GARRY Monk echoed Leeds United’s thoughts that the Daily Telegraph were on to a “non story” with their undercover investigation into Massimo Cellino - but admitted corruption in football as a whole needed stamping out by whatever methods it takes.
Whites chairman Cellino was filmed by the Telegraph offering an investment deal as a way of avoiding Football Association rules on third-party ownership of players.
The video, which was published by the Telegraph as part of the same football investigation which led to the downfall of former England manager Sam Allardyce this week, shows Cellino proposing to sell a stake in Leeds to a fictitious investment firm with the promise that money would be paid back to them in sell-on fees earned through future transfers.
Leeds dismissed the Telegraph’s report as a “non-story”, insisting that Cellino had breached no regulations during the conversation, and Monk backed the club’s statement saying the Whites and Cellino had “no case to answer”.
But speaking in wider terms, Monk declared that the Telegraph were right to continue on with their investigations and undercover reporting, admitting corruption in English football needed wiping out completely, just two days after England boss Allardyce lost his job.
Asked for his views on the Telegraph’s allegations against Cellino, Monk said: “I have not spoken to the owner. We have had a really busy period and we have had a lot of games.
“We had one on Tuesday and we have been back in preparing for the game on the weekend.
“But I think the club said all they needed to say in that situation - they feel that there is no story or case to answer.
“I think it has been made very clear in the club’s statements so in terms of that side of it I think the club have made the appropriate answer.”
Asked if he felt football had a problem with corruption in general, Monk reasoned: “What I will say is that if these things are proven right, if all these cases and certain situations like this are proven right then it needs to be cleaned. It needs to be wiped out of football. What’s important to me is the integrity of football.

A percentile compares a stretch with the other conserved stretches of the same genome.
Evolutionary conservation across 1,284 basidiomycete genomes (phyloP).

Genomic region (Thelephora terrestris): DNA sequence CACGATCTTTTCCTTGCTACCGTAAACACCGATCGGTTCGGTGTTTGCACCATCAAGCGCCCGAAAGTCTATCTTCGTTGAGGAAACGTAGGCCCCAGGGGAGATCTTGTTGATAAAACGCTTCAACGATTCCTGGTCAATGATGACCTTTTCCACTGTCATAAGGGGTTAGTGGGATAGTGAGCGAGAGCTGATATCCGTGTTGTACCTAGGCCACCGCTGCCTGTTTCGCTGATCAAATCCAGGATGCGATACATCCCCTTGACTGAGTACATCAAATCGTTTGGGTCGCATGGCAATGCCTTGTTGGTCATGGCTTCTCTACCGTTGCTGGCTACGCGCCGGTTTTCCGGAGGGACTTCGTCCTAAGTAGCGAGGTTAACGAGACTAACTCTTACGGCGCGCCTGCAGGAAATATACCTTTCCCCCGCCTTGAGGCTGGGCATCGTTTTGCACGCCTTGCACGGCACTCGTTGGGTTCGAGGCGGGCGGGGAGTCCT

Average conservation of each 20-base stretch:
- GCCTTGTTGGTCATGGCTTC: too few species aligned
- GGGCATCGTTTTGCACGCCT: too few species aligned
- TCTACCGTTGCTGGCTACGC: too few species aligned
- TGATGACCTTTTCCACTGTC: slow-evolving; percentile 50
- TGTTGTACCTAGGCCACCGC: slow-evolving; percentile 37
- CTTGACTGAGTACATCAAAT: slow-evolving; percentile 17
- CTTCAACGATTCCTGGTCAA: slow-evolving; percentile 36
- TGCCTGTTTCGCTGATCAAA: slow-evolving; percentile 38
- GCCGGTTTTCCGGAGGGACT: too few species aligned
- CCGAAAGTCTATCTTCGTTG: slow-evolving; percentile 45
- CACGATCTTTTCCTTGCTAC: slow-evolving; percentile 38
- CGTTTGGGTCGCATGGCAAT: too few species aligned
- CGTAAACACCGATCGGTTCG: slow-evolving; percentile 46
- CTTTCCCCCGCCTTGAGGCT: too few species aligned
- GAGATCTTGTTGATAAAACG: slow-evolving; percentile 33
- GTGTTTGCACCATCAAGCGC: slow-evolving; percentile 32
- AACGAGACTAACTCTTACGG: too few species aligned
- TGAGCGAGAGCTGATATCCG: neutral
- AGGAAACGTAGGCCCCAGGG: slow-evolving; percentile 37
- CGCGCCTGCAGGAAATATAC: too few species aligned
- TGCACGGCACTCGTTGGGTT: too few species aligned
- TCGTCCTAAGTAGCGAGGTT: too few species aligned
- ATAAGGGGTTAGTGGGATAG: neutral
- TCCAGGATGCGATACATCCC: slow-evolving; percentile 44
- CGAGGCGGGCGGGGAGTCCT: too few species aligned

“I have grown up as a young kid watching football, being a fan on the stands, I have been lucky enough to have a professional career as well within it, I have seen every single league, the struggles and the highs of every single league and the biggest part of that it is the integrity of what we do and the honesty in which we do it and we have always been very conscious of that in this country.
“If any of these things are proven right then I think it needs to be for sure wiped out completely, taken care of with the right authorities making the right decisions and making sure that we have our integrity as a nation. As football itself, it needs to be taken care of.
“We all have that responsibility - managers, agents, fans, owners, everyone that is involved in football - we have a responsibility to make sure that this game is held in the highest regard.”
The Telegraph’s investigations have led to the national team’s manager losing his job after just one game in charge.
Former Leeds United star Tommy Wright, assistant boss of United’s Saturday’s Championship visitors Barnsley, was also sacked on Thursday after he too was named in a Telegraph investigation alleging corruption in football.
Their report included footage of Wright apparently accepting money in return for allegedly helping persuade the Championship club to sign players.
The departure of Allardyce from his role followed the Telegraph’s revelations from an investigation claiming the 61-year-old offered advice on how to “get around” rules on player transfers.
Allardyce is also alleged to have used his role to negotiate a deal worth £400,000 to represent a Far East firm.
Asked for a view on the highest profile casualty of all - Allardyce - Monk replied: “I am aware of the situation but I haven’t seen transcripts and everything and all of those details. I think to really give the most honest opinion is unfair when I don’t have all the facts.
“It’s a situation for everyone else to deal with at this moment in time but if all of these things and it’s not about one particular person - it’s about the situation - but if all of these things are proven right after the proper investigations then it needs to be wiped out of football completely. The honesty side of it, the integrity of the game, it’s our responsibility to uphold that, everyone.
“I think everything is a bit unclear at this moment in time and anyway there’s apparently more things to come so let’s wait and we will all discuss after that situation.”
Giving his view on undercover reporting in general, Monk reasoned: “I haven’t seen all of these situations, honestly.
“I have obviously heard of them and heard discussions - I haven’t seen them myself - but all I care about is that whatever it takes, if these situations are proven right, through any method, then it’s the right thing because it’s the right thing for football. That’s all that matters - that it’s the right thing for football.
“So let’s see, let’s let everyone do the right thing, let’s let the right authorities take care of these situations and do the right investigations and we will see at the end of it.
“The most important bit of the football is the integrity of it, especially in this country.
“I think it’s the most important thing that we need to get right.”